Cheryl Hines


Keys to a successful improvised show:
Using the word vagina every three episodes

Cheryl Hines is a fast talker. She’s no-nonsense. She’s funny, which in her case can’t be overstated. And she is sharp. Mostly, however, Cheryl Hines is a huge relief. In nearly all of her roles thus far—whether as Larry David’s wife on the HBO series Curb Your Enthusiasm, or opposite Robin Williams in the movie RV, audiences hold their breath while her male counterparts teeter precariously between being funny and painful. In these often claustrophobic scenes, Hines is always the oxygen, allowing the audience small intakes of air to get us through until the end. Yet it would be unfair to strictly assign Hines to the role of comedic caretaker. Beneath her benevolent veneer is a devious side, which is what makes her humor all the more dangerous—we trust her and will follow her anywhere. Her improvised reactions on Curb Your Enthusiasm are nuanced to the point where she has invented an entire language consisting of various head-shakes, grimaces, smiles, and only one word—Larry. The fact that Larry means something new nearly each time it’s uttered by Hines is testament not only to her generosity as an improvisational performer—she gives her fellow actors a wide berth—but also to the fact that her comedy is efficient, expansive, and perfectly timed.

Cheryl Hines will appear in two upcoming films, Waitress and The Grand. And she will return for a sixth and final season of Curb Your Enthusiasm. I had the pleasure of speaking with Cheryl by phone while she was on the set of Campus Ladies, a show she produces for the Oxygen Network.

—Carrie Brownstein


CARRIE BROWNSTEIN: Why do you think the more successful female comedic actors aren’t eighteen years old or even really twenty-five, as opposed to other genres or parts of the industry, where youth is golden?

CHERYL HINES: I think for a few reasons. I think people in general are more interested in seeing women as pretty and younger. And, whether consciously or subconsciously, women are brought up to be concerned about looks and how people perceive them and wanting to be liked and taking care of people. That doesn’t really describe a comedian at all.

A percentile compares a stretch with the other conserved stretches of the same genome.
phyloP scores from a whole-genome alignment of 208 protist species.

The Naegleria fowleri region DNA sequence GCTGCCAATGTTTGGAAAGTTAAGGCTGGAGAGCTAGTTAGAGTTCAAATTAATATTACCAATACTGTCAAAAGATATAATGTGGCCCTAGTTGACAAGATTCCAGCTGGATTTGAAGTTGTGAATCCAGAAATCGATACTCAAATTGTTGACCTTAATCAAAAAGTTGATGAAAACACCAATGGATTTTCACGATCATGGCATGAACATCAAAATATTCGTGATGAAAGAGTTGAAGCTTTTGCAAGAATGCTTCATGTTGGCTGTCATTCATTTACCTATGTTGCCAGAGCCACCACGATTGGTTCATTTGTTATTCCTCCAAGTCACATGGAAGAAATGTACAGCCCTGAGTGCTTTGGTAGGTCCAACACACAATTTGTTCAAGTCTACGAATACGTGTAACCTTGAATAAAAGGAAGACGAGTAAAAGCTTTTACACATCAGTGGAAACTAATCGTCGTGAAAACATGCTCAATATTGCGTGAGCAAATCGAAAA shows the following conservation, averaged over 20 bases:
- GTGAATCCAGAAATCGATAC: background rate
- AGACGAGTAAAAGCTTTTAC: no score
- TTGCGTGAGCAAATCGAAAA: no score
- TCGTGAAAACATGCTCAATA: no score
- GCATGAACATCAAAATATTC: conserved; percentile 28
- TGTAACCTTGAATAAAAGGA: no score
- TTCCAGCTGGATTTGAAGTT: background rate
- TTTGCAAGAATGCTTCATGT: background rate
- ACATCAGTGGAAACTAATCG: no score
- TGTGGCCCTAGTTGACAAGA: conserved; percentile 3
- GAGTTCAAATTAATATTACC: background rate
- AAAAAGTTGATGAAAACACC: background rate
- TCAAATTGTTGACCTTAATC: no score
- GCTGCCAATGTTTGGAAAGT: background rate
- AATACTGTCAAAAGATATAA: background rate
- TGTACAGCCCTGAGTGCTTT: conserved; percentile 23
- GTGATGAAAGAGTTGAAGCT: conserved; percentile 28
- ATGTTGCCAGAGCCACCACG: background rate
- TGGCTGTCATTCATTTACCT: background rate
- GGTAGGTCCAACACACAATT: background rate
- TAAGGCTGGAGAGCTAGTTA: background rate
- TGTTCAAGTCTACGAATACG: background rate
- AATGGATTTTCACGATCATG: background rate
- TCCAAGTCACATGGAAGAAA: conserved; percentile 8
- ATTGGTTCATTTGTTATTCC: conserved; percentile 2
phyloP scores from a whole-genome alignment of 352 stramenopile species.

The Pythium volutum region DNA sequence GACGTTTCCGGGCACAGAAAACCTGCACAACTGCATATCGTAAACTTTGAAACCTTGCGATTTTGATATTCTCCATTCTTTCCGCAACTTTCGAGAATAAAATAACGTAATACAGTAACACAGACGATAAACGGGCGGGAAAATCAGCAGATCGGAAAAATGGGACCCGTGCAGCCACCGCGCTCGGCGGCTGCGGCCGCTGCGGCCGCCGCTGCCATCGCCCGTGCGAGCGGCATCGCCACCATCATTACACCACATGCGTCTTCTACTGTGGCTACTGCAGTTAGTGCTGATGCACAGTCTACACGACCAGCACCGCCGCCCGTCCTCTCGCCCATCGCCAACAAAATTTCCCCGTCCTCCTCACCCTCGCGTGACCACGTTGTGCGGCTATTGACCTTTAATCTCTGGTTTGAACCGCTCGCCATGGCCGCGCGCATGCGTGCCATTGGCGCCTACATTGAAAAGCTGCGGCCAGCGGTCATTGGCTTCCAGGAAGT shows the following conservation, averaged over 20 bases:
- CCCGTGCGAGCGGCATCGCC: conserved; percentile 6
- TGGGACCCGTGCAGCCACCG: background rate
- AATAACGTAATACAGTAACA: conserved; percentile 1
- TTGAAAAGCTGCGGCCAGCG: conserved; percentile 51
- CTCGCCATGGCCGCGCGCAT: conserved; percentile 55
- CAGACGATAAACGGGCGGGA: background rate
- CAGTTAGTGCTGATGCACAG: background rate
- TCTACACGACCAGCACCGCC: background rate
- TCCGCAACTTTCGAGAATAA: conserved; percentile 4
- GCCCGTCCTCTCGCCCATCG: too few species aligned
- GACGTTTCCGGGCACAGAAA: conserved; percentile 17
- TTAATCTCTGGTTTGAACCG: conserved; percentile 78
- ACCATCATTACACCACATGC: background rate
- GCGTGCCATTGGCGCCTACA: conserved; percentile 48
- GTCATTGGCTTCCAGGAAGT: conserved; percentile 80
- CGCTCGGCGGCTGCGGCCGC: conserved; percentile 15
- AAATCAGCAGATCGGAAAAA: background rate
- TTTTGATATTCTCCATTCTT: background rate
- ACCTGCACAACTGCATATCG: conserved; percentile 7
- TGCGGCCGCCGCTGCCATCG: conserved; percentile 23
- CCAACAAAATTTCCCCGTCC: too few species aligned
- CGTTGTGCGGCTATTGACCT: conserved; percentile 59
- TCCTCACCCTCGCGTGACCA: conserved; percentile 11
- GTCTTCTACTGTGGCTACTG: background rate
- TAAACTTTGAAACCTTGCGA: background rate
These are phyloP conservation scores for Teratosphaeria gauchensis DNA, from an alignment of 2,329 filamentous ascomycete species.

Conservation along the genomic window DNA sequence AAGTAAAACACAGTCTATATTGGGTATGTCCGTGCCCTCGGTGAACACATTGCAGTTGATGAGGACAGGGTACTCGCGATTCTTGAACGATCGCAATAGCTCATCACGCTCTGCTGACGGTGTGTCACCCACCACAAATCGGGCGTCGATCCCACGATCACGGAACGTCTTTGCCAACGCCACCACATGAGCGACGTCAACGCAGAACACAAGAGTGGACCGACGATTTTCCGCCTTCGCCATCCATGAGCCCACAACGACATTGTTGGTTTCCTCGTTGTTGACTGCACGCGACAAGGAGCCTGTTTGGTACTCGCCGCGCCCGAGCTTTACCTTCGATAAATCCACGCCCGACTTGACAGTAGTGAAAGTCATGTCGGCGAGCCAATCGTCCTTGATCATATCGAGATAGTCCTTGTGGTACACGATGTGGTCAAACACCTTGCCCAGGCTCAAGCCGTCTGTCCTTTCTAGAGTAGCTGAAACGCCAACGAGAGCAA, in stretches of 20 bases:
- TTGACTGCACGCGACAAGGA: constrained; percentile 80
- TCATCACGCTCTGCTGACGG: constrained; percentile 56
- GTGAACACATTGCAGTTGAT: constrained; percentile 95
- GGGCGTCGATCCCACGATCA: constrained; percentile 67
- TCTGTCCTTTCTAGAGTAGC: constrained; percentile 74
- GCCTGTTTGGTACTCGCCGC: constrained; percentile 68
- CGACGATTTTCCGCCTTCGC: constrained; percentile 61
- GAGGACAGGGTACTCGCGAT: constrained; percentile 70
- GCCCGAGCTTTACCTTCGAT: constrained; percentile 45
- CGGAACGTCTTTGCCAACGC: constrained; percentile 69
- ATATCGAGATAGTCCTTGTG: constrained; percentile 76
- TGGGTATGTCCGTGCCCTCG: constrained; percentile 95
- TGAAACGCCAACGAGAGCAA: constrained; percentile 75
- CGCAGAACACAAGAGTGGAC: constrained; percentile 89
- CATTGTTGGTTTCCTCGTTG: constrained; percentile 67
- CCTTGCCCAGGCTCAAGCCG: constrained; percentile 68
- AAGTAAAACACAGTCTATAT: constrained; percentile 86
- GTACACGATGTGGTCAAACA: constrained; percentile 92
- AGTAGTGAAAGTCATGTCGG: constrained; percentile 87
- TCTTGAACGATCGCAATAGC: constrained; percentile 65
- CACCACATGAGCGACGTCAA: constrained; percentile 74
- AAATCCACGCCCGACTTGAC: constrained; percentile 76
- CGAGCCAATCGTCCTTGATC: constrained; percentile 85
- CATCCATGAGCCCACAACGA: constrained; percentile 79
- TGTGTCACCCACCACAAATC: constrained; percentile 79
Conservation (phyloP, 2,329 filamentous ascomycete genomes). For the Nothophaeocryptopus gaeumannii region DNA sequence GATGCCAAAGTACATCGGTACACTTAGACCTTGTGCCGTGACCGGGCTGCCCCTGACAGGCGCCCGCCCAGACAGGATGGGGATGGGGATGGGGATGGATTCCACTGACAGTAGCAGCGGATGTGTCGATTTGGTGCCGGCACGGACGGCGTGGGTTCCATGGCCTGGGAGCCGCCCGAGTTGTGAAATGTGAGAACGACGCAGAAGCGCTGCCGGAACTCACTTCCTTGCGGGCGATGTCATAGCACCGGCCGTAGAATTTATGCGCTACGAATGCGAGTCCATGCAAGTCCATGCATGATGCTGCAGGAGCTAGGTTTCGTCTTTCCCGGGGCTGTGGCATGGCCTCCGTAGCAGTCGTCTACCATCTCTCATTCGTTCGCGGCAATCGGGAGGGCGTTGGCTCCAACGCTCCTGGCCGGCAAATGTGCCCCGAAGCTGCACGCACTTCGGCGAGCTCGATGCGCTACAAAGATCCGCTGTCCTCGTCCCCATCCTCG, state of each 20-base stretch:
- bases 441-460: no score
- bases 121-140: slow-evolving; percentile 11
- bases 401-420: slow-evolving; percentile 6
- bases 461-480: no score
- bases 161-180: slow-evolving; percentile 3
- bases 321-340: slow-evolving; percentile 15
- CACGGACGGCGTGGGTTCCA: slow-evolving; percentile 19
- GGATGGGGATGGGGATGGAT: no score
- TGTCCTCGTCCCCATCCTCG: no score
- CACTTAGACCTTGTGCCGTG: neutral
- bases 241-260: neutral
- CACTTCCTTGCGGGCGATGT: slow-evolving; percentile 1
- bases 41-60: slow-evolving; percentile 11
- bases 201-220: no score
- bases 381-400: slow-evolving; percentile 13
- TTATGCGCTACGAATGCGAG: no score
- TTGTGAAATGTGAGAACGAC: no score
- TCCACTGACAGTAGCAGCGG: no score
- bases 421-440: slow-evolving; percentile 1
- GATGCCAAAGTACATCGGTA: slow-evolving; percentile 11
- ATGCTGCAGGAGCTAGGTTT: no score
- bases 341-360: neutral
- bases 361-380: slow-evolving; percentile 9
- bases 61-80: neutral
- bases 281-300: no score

When someone stops worrying about what people think about them and just does their own thing, does what they think is funny, that’s when other people notice that they’re funny. But the problem is that if you look at a lot of shows and movies, roles aren’t really written to be funny for women. So, it’s a bit of a catch-22. Its like, well, then women should really be writing more stuff for women—although that’s too bad because then it’s like, “Oh! A big women’s movement!”

CB: Then it becomes kind of ghettoized.

CH: I know. It’s tricky. I do think that women are judged more on what they look like, as opposed to what they have to offer. And I don’t know how to change that. It is what it is. You know what I mean?

CB: It also seems true with male comedians. Comedians in some ways have become the truth-tellers in our society. You have Jon Stewart: “The most trusted name in news.” You aren’t going to trust a young comedian who hasn’t lived through enough to tell you how it is.

CH: Although you would believe that more from a twenty-five-year-old not-so-good-looking guy. I’m sure guys—really attractive guys—have a harder time in comedy too.

CB: No one believes that they have had any problems.

CH: Yeah. Like, “How hard can your life be? Women want to sleep with you. Ha, ha.” But it’s like that for women too. People see a good-looking young guy as a good-looking young guy first, before they’d say he might be funny. Its like, “Oh, I bet he’s not.” [Laughter] Then you have to try to convince people that you’re funny, and that’s always a joyful task.

We hope you enjoy this excerpt.

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Carrie Brownstein is a musician and writer living in Portland, Oregon.

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